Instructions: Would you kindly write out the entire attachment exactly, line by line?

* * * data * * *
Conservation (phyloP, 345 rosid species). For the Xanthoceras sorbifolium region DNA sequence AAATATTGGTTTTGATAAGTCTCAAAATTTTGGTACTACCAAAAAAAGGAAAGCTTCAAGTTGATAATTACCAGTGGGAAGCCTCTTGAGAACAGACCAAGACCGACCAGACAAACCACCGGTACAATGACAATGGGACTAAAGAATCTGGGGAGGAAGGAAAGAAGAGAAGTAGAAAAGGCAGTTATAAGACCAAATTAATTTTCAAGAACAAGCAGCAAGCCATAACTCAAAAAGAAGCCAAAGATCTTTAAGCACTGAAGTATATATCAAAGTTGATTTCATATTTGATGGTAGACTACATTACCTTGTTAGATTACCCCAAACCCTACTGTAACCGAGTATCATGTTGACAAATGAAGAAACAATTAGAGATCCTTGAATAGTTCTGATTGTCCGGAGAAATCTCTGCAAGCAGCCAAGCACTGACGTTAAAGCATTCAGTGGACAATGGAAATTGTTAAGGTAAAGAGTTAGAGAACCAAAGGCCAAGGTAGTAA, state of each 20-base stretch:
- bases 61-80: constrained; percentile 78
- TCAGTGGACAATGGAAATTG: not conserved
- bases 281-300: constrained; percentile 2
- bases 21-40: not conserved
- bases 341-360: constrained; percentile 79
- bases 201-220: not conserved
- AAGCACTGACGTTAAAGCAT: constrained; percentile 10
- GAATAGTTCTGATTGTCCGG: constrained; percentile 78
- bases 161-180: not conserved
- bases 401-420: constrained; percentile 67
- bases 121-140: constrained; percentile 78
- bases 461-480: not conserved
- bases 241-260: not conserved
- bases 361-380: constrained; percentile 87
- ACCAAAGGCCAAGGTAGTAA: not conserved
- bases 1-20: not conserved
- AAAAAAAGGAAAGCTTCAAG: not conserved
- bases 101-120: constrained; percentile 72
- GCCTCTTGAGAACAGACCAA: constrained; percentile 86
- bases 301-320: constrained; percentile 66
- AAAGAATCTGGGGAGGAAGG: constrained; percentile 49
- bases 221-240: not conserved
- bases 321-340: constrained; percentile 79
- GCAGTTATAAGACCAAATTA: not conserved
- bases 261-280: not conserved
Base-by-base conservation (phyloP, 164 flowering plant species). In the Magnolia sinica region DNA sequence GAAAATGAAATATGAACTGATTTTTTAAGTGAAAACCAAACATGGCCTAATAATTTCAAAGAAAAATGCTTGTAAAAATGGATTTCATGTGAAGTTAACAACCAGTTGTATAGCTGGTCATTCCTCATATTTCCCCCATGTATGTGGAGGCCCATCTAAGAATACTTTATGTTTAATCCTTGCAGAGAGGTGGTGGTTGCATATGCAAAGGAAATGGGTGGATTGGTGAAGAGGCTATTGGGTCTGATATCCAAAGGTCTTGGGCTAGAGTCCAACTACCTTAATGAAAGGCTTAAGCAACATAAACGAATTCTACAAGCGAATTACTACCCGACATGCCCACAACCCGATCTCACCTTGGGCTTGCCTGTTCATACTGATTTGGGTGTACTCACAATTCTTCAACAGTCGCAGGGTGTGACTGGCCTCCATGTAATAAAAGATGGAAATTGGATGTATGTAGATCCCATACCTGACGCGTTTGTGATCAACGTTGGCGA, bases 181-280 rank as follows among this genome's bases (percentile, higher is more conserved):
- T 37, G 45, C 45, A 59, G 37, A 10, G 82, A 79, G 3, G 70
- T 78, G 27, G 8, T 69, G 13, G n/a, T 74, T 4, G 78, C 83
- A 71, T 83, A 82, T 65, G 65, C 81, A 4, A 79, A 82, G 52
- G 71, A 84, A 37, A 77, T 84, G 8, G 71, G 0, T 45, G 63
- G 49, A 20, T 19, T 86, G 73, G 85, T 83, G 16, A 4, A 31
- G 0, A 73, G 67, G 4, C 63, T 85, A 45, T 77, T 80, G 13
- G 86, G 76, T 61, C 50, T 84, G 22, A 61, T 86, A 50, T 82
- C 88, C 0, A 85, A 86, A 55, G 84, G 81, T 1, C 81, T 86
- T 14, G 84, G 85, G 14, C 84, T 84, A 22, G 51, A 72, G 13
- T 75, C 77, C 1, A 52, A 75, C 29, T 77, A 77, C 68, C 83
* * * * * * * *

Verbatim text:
Conservation (phyloP, 345 rosid species). For the Xanthoceras sorbifolium region DNA sequence AAATATTGGTTTTGATAAGTCTCAAAATTTTGGTACTACCAAAAAAAGGAAAGCTTCAAGTTGATAATTACCAGTGGGAAGCCTCTTGAGAACAGACCAAGACCGACCAGACAAACCACCGGTACAATGACAATGGGACTAAAGAATCTGGGGAGGAAGGAAAGAAGAGAAGTAGAAAAGGCAGTTATAAGACCAAATTAATTTTCAAGAACAAGCAGCAAGCCATAACTCAAAAAGAAGCCAAAGATCTTTAAGCACTGAAGTATATATCAAAGTTGATTTCATATTTGATGGTAGACTACATTACCTTGTTAGATTACCCCAAACCCTACTGTAACCGAGTATCATGTTGACAAATGAAGAAACAATTAGAGATCCTTGAATAGTTCTGATTGTCCGGAGAAATCTCTGCAAGCAGCCAAGCACTGACGTTAAAGCATTCAGTGGACAATGGAAATTGTTAAGGTAAAGAGTTAGAGAACCAAAGGCCAAGGTAGTAA, state of each 20-base stretch:
- bases 61-80: constrained; percentile 78
- TCAGTGGACAATGGAAATTG: not conserved
- bases 281-300: constrained; percentile 2
- bases 21-40: not conserved
- bases 341-360: constrained; percentile 79
- bases 201-220: not conserved
- AAGCACTGACGTTAAAGCAT: constrained; percentile 10
- GAATAGTTCTGATTGTCCGG: constrained; percentile 78
- bases 161-180: not conserved
- bases 401-420: constrained; percentile 67
- bases 121-140: constrained; percentile 78
- bases 461-480: not conserved
- bases 241-260: not conserved
- bases 361-380: constrained; percentile 87
- ACCAAAGGCCAAGGTAGTAA: not conserved
- bases 1-20: not conserved
- AAAAAAAGGAAAGCTTCAAG: not conserved
- bases 101-120: constrained; percentile 72
- GCCTCTTGAGAACAGACCAA: constrained; percentile 86
- bases 301-320: constrained; percentile 66
- AAAGAATCTGGGGAGGAAGG: constrained; percentile 49
- bases 221-240: not conserved
- bases 321-340: constrained; percentile 79
- GCAGTTATAAGACCAAATTA: not conserved
- bases 261-280: not conserved
Base-by-base conservation (phyloP, 164 flowering plant species). In the Magnolia sinica region DNA sequence GAAAATGAAATATGAACTGATTTTTTAAGTGAAAACCAAACATGGCCTAATAATTTCAAAGAAAAATGCTTGTAAAAATGGATTTCATGTGAAGTTAACAACCAGTTGTATAGCTGGTCATTCCTCATATTTCCCCCATGTATGTGGAGGCCCATCTAAGAATACTTTATGTTTAATCCTTGCAGAGAGGTGGTGGTTGCATATGCAAAGGAAATGGGTGGATTGGTGAAGAGGCTATTGGGTCTGATATCCAAAGGTCTTGGGCTAGAGTCCAACTACCTTAATGAAAGGCTTAAGCAACATAAACGAATTCTACAAGCGAATTACTACCCGACATGCCCACAACCCGATCTCACCTTGGGCTTGCCTGTTCATACTGATTTGGGTGTACTCACAATTCTTCAACAGTCGCAGGGTGTGACTGGCCTCCATGTAATAAAAGATGGAAATTGGATGTATGTAGATCCCATACCTGACGCGTTTGTGATCAACGTTGGCGA, bases 181-280 rank as follows among this genome's bases (percentile, higher is more conserved):
- T 37, G 45, C 45, A 59, G 37, A 10, G 82, A 79, G 3, G 70
- T 78, G 27, G 8, T 69, G 13, G n/a, T 74, T 4, G 78, C 83
- A 71, T 83, A 82, T 65, G 65, C 81, A 4, A 79, A 82, G 52
- G 71, A 84, A 37, A 77, T 84, G 8, G 71, G 0, T 45, G 63
- G 49, A 20, T 19, T 86, G 73, G 85, T 83, G 16, A 4, A 31
- G 0, A 73, G 67, G 4, C 63, T 85, A 45, T 77, T 80, G 13
- G 86, G 76, T 61, C 50, T 84, G 22, A 61, T 86, A 50, T 82
- C 88, C 0, A 85, A 86, A 55, G 84, G 81, T 1, C 81, T 86
- T 14, G 84, G 85, G 14, C 84, T 84, A 22, G 51, A 72, G 13
- T 75, C 77, C 1, A 52, A 75, C 29, T 77, A 77, C 68, C 83